They're strangely reflective of the year.
Every year, more than 2,000 words are added to English-language dictionaries. Shrinkflation, metaverse, side hustle, adorkable, sharenting, and quiet-quitting were some of the words that became so relevant this year that they had to be included. The language is evolving with the times and with the internet culture.
A trendy thing that dictionaries do is release their own Word of the Year—each with their own process, polling or editor’s choice, or both. This is a term or phrase that was used/searched consistently and has cultural relevance that’s inseparable from the year. In 2020, Collins English Dictionary chose “lockdown” and Oxford’s pick was “vax” in 2021. With 2023 in sight, Collins, Oxford, Merriam-Webster, and Cambridge are naming their winners of this year, along with others that didn’t make the cut but were still popular. Funnily, The Philadelphia Inquirer has torn apart this tradition in a scathing opinion piece: “2022’s ‘Word of the Year’ proves we should stop this inane tradition.”
Needed or not, over the years, this tradition has given the world some thoughtful words to remember any given period of time–like “climate emergency,” chosen by Oxford in 2019.
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Scroll down to see some of the most unique words of recent years, many of which represented their years a little too well.
For the first time in history, Oxford opened its Word of the Year to the public, and 300,000 people voted to pick their favorite. And the winner of the Oxford Word of the Year 2022 is the slang phrase, goblin mode.
Oxford describes it as, “a type of behavior which is unapologetically self-indulgent, lazy, slovenly, or greedy, typically in a way that rejects social norms or expectations.”
So, don’t worry if you haven’t brushed your hair today or your lunch is a cheese slice. These are just the times we’re living in.
The 2018 pick for Cambridge Dictionary was nomophobia: “fear or worry at the idea of being without your mobile phone or unable to use it.” Can we take this moment to appreciate the value of this word? It is still 100% useful.
The other contenders that year were gender gap, ecocide, and no-platforming.
The 2017 pick from Oxford was Youthquake. It is described as “a significant cultural, political, or social change arising from the actions or influence of young people.” The buzzword fought against white fragility, antifa, broflake, milkshake duck, and unicorn, all of which also made the shortlist.
Youthquake came into relevance due to the UK general election in June when young voters of the country made an impact on the results. It also found takers in New Zealand, where youth joined the political discourse and dominated headlines.
Oxford may have passed on it, but the Macquarie committee of 2017 didn’t. They loved the viral term so much that it became their word of the year. What does it mean, though?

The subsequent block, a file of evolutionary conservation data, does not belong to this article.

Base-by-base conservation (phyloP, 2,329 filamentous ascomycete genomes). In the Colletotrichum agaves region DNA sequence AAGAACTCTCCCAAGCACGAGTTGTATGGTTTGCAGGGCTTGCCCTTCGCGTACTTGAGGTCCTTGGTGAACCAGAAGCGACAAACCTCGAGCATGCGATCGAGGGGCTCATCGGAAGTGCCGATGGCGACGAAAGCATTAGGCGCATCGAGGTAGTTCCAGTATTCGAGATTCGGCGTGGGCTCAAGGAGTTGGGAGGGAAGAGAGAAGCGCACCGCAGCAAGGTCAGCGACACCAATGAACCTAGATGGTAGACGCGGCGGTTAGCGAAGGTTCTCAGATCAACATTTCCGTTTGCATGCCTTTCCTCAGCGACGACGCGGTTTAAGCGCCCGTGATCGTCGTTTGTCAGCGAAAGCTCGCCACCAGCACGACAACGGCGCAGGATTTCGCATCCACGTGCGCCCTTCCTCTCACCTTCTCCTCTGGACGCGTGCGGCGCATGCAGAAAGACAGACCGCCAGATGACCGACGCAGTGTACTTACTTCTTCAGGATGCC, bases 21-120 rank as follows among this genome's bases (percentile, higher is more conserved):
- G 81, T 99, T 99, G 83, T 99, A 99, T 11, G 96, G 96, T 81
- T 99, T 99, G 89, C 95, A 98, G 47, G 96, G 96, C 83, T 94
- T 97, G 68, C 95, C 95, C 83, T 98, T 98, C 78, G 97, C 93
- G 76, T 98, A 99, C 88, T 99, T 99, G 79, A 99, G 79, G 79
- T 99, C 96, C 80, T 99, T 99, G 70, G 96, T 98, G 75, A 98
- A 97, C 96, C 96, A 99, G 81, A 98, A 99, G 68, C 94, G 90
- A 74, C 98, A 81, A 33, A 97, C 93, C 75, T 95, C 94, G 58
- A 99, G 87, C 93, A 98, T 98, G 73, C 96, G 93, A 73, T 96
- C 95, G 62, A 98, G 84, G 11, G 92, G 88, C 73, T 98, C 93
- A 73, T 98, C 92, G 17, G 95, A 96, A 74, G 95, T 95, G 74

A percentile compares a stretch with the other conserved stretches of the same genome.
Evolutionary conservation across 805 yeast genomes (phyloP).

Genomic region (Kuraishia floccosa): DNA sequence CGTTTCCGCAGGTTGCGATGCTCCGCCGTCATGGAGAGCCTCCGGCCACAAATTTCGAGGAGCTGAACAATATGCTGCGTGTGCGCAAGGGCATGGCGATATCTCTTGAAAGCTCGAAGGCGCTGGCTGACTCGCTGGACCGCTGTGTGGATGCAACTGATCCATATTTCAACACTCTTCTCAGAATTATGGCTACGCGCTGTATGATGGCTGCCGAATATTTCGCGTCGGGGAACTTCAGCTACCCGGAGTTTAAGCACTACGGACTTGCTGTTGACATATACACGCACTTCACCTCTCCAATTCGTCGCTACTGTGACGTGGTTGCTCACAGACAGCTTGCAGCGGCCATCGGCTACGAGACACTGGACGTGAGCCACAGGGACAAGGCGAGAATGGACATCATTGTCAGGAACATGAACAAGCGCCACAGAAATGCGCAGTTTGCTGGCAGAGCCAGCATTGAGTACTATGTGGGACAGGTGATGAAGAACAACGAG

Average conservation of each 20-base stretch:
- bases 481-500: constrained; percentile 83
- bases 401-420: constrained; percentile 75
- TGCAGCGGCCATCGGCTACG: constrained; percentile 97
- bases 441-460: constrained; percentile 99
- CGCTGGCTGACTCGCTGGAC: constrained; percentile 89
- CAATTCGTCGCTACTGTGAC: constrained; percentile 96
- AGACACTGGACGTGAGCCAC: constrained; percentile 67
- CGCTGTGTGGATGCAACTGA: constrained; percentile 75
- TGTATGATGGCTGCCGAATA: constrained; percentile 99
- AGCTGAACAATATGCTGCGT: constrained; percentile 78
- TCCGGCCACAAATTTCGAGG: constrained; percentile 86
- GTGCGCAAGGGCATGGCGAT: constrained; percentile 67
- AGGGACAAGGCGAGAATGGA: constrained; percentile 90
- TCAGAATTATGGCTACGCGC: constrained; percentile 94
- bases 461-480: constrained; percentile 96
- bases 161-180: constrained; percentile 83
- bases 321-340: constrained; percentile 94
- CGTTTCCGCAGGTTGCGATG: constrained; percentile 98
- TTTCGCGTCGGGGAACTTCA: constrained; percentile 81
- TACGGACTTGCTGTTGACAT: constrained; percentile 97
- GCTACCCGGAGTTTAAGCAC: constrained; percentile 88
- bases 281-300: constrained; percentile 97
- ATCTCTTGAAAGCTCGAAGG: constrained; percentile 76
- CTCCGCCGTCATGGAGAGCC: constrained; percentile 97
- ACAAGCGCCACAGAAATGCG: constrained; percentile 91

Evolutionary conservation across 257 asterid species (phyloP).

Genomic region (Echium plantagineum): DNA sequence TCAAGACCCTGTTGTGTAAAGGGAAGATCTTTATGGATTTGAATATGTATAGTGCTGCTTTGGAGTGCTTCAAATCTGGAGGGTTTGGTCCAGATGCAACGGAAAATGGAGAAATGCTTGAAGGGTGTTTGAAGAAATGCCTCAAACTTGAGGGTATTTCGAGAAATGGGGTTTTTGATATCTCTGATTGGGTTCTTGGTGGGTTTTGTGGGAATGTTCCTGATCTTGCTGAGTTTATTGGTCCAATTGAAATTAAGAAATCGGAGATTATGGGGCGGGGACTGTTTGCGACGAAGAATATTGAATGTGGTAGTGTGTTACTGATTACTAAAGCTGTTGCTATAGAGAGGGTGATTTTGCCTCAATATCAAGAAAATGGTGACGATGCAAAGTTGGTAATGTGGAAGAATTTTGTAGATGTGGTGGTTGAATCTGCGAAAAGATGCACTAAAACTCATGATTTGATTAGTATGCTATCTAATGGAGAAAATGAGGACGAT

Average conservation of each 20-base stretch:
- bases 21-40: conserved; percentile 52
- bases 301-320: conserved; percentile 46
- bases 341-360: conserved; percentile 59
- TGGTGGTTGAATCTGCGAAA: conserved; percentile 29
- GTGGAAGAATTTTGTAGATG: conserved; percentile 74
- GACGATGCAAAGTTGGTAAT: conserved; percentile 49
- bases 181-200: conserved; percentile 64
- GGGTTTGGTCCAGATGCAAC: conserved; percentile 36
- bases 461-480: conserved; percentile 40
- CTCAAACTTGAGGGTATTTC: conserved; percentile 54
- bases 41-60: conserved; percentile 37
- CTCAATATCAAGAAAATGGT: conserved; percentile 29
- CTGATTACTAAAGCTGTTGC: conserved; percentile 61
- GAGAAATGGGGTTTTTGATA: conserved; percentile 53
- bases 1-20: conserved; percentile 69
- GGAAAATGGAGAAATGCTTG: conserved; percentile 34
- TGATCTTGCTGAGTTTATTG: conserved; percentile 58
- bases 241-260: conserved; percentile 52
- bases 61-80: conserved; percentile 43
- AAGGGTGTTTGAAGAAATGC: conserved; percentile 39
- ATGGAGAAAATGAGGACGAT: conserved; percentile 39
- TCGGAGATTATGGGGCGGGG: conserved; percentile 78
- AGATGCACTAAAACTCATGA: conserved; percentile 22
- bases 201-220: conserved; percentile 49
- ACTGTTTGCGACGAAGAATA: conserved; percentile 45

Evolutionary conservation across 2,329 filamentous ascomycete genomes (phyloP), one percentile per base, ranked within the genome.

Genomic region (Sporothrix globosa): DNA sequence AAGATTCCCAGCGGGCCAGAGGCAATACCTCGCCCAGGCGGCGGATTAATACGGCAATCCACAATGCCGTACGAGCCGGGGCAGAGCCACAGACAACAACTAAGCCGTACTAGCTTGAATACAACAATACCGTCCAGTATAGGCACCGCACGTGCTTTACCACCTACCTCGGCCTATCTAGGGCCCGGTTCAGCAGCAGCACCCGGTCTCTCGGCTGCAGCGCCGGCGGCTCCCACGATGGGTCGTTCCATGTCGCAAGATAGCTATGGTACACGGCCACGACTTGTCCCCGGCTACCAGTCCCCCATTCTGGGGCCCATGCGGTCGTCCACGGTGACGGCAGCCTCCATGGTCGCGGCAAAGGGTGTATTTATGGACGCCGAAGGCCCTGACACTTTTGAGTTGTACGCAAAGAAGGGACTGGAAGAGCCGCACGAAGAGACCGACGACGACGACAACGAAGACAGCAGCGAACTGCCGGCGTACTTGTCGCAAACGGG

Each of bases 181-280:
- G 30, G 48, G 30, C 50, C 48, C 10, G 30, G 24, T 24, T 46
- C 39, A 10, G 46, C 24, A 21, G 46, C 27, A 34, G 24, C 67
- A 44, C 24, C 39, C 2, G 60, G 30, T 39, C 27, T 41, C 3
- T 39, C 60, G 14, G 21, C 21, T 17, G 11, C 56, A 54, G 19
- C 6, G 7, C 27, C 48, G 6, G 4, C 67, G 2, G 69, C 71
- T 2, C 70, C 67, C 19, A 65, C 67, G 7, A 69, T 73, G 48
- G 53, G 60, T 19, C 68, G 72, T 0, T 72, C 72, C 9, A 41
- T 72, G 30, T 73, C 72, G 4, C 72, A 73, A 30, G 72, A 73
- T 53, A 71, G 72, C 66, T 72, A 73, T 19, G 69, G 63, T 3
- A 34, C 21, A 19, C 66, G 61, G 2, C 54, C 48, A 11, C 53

According to the Australian dictionary, milkshake duck is “someone who gains widespread positive attention on social media, only to be suddenly criticized when new information is made public.”
The choice was widely applauded by folks on the internet. Meme neologism for the win!
Adulting, chatbot, woke, hygge, and Latinx were contenders for the Oxford Word of the Year in 2016, but post-truth won the debate.
Post-truth is an adjective that means “relating to or denoting circumstances in which objective facts are less influential in shaping public opinion than appeals to emotion and personal belief.”
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American publisher Merriam-Webster did something odd in 2015: it chose the suffix -ism as its word of the year. Why? Because that year, seven of the most searched words ended with it (socialism, fascism, terrorism, capitalism, feminism, racism, and communism).
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Was 2015 that missable of a year that an emoji took the crown without actually being a word? There are no words to explain this situation. Other picks from this delightful year were lumbersexual, on fleek, and dark web.
Oxford UK’s 2012 in one word: omnishambles, referring to “a situation, especially in politics, which has been very badly managed, with many mistakes and a great lack of understanding.” For the U.S., they picked GIF. Clearly, things were running differently across the pond.
When talking about it, Fiona McPherson, lexicographer on the Oxford panel that chose this word, said, “It’s funny, it’s quirky, and it has broken free of its fictional political beginnings, firstly by spilling over into real politics, and then into other contexts.”
Mummy-porn, a shortlisted word in 2012, would have been funnier, though.
Phantom Vibration Syndrome
Australian English dictionary Macquarie recognized phantom vibration syndrome as their word of 2012. It is a noun that refers to “a syndrome characterized by constant anxiety in relation to one’s mobile phone and an obsessional conviction that the phone has vibrated in response to an incoming call when in fact, it hasn’t.”
PVS is spot-on even a decade later. And so are their other selections: first world problem and crowdfunding.
You can tell how old this entry must be from the words that didn’t win: tweet, cyberbully, and head-nodding. It was 2009 when Twitter was still a baby bird learning to fly. And the Macquarie word of the year was shovel-ready.
This absurd-sounding term is “a building or infrastructure project capable of being initiated immediately, as soon as funding is assured.” Editor Susan Butler explained back then that it was chosen for its topical relevance, and that “the committee felt that this word was associated with one of the major preoccupations of 2009–how to avoid a recession.”